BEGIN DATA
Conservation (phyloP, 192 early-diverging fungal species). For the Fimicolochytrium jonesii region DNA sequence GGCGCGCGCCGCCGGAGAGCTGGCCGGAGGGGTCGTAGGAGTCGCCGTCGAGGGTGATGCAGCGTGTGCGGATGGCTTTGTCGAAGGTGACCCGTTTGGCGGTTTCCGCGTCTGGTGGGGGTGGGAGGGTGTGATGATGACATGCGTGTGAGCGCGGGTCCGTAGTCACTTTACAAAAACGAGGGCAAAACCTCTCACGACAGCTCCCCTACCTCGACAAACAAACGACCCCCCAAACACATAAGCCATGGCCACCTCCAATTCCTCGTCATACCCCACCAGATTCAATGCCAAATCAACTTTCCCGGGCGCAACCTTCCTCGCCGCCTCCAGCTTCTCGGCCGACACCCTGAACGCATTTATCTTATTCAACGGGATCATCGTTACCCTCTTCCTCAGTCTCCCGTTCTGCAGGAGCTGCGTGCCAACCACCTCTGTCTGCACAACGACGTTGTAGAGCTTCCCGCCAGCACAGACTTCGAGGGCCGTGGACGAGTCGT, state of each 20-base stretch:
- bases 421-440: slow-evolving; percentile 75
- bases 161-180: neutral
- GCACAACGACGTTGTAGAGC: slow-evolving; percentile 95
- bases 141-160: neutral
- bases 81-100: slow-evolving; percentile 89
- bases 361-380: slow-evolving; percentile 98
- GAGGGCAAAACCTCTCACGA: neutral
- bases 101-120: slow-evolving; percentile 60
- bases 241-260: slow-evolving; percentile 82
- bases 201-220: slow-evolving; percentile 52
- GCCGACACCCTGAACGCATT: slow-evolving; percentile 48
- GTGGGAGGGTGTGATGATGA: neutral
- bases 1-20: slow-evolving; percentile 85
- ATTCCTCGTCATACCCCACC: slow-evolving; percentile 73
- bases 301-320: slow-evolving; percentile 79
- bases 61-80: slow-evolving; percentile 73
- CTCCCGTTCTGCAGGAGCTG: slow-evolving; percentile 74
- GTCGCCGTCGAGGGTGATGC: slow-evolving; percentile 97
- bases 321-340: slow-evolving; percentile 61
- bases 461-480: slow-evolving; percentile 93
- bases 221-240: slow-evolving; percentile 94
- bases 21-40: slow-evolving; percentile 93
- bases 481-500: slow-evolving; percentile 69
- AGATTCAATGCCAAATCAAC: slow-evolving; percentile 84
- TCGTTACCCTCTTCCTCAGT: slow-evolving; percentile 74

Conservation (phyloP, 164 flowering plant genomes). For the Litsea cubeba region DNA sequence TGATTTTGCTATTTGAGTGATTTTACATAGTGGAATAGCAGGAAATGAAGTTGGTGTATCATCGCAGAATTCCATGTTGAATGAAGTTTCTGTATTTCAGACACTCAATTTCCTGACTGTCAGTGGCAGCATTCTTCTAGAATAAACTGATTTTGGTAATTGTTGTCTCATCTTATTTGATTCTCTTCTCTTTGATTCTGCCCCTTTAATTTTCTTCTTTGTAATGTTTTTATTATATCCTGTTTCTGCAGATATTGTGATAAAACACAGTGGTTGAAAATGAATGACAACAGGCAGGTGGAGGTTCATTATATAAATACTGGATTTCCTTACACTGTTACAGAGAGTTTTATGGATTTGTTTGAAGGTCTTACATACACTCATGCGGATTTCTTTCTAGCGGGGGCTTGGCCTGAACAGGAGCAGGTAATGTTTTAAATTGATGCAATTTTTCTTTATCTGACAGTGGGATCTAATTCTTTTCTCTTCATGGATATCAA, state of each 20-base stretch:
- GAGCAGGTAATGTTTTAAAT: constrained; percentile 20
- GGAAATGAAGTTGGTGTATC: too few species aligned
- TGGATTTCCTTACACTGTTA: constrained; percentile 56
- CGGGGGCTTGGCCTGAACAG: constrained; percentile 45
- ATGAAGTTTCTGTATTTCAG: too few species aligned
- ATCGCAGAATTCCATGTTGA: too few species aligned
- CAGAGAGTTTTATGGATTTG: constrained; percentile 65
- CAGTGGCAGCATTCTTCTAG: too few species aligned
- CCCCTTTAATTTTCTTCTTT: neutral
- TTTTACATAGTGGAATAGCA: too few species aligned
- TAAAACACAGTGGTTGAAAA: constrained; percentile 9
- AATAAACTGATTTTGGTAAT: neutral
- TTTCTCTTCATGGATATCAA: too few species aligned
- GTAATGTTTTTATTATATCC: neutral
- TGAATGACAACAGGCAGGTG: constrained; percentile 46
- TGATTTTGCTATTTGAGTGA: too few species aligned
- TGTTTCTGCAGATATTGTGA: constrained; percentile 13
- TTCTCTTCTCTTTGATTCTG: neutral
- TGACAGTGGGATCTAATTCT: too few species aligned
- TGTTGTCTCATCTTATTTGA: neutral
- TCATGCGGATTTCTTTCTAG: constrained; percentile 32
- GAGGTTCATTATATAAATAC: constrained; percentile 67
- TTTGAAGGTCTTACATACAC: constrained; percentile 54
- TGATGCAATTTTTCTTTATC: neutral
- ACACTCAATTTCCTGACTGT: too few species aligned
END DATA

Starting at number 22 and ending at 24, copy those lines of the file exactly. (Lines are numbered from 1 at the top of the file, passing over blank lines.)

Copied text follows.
- bases 221-240: slow-evolving; percentile 94
- bases 21-40: slow-evolving; percentile 93
- bases 481-500: slow-evolving; percentile 69